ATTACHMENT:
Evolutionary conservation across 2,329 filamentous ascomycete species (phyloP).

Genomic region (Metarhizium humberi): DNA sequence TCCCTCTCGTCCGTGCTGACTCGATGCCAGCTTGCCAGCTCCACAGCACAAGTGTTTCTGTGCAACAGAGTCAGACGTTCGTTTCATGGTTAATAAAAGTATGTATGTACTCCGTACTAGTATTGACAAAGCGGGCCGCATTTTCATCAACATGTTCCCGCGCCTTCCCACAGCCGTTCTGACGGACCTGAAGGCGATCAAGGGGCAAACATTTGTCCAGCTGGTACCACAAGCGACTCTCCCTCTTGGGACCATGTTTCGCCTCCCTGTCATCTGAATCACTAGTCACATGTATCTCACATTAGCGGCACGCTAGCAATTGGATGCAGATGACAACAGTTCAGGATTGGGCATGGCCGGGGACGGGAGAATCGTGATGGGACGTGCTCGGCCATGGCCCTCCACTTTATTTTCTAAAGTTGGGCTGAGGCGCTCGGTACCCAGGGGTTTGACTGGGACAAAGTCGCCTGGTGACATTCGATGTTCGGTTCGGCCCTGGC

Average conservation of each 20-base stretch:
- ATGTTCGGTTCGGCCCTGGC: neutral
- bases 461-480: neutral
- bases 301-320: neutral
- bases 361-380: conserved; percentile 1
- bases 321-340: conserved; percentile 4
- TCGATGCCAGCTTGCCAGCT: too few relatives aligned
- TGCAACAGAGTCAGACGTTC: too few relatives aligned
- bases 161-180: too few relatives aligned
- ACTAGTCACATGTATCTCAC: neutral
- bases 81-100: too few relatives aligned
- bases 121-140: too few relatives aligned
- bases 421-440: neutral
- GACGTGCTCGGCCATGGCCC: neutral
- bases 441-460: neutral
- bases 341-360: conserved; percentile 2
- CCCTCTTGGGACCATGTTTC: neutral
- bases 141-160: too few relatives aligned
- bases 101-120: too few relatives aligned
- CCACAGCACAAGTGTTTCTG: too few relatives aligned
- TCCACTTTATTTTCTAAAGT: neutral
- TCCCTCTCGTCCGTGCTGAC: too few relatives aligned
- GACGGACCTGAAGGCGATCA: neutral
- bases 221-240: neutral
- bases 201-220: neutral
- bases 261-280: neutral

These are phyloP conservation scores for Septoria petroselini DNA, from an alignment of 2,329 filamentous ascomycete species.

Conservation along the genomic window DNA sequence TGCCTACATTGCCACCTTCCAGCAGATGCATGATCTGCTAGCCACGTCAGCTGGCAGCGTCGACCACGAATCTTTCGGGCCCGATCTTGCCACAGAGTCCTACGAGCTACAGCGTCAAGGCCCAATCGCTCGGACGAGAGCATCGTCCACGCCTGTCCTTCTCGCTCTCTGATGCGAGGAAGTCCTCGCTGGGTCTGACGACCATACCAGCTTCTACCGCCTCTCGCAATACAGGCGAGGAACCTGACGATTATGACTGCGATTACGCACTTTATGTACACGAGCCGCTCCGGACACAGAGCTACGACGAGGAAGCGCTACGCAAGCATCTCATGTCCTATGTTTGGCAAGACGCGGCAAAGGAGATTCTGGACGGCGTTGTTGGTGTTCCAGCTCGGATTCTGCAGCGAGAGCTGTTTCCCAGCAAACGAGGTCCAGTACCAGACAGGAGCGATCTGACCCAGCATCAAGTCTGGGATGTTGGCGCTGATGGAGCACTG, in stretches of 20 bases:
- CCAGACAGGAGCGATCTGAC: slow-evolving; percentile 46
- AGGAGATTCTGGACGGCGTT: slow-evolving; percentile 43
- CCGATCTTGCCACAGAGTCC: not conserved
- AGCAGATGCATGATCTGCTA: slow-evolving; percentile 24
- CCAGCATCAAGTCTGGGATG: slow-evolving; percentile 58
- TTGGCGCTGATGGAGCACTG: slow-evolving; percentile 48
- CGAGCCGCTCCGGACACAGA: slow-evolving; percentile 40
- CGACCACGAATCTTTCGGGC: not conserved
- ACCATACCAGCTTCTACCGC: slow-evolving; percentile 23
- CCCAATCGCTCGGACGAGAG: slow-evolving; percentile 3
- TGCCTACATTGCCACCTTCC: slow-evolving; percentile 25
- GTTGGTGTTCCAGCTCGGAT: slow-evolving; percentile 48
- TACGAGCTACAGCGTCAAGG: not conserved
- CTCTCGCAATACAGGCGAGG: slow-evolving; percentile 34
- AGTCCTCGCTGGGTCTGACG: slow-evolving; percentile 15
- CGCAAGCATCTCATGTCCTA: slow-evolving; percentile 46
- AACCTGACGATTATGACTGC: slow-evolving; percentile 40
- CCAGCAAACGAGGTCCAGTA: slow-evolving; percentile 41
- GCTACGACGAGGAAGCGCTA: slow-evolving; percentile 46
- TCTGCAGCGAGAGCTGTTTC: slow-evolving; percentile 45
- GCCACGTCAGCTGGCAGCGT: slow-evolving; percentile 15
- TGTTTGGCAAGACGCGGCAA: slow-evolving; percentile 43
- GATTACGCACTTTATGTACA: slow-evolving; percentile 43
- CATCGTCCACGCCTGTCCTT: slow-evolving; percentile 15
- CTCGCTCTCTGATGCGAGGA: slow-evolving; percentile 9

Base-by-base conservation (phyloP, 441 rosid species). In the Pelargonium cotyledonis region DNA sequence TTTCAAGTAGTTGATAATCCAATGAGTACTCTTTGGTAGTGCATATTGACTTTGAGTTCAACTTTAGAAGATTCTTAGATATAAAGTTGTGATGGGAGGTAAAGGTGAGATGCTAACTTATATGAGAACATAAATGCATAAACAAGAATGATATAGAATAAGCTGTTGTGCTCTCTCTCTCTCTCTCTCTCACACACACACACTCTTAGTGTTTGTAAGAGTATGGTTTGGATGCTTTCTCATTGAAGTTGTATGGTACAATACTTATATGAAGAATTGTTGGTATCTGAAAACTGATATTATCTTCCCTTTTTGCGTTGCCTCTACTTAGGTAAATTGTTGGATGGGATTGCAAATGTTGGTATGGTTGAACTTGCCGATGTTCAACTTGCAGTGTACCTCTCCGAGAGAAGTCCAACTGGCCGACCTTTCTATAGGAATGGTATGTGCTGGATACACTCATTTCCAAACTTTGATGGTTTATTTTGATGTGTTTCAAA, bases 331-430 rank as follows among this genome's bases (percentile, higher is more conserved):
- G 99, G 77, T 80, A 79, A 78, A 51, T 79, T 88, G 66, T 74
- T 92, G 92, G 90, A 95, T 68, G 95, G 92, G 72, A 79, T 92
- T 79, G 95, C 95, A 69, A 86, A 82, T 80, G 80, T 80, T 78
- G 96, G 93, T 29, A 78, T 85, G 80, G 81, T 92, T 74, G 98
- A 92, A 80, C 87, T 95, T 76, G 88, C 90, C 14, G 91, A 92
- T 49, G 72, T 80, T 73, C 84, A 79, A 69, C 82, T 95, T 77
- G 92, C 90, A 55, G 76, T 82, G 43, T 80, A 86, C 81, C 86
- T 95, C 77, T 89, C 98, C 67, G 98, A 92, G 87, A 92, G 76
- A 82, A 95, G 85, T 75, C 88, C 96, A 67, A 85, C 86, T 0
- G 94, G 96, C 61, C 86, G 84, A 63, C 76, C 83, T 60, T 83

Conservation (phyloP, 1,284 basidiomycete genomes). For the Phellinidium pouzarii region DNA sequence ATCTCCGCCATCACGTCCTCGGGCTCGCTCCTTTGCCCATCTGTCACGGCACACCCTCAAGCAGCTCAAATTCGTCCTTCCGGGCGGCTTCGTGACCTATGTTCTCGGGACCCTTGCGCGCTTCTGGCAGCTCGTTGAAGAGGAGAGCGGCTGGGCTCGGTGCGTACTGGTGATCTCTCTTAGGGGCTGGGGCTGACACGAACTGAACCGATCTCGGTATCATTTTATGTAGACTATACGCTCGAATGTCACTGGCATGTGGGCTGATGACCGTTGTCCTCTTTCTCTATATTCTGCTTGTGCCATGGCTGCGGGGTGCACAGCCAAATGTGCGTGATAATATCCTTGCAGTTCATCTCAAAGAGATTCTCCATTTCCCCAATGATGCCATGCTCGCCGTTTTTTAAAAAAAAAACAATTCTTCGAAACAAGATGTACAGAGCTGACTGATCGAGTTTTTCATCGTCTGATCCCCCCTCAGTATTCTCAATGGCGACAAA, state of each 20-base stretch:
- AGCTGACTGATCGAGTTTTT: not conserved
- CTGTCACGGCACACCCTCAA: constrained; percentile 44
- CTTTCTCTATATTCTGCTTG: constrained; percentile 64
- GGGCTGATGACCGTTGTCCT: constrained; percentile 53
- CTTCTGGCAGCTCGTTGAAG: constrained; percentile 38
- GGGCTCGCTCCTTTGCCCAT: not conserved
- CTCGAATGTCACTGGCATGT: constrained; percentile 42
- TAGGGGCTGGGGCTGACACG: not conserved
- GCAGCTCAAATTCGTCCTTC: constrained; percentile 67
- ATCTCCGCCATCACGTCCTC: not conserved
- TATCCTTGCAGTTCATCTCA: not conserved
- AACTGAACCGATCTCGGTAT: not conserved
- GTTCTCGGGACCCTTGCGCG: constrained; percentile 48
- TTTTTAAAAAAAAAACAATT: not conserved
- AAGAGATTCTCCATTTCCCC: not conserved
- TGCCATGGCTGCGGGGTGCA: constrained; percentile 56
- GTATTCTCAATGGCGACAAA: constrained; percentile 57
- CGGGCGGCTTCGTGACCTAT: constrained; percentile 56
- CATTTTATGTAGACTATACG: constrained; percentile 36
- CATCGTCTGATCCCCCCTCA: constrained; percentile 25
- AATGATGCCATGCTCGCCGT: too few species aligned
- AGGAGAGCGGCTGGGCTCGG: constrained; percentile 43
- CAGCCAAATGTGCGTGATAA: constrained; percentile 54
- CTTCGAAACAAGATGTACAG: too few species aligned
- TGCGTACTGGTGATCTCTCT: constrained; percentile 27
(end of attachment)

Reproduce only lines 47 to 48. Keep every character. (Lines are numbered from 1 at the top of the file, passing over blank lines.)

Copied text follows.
- AACCTGACGATTATGACTGC: slow-evolving; percentile 40
- CCAGCAAACGAGGTCCAGTA: slow-evolving; percentile 41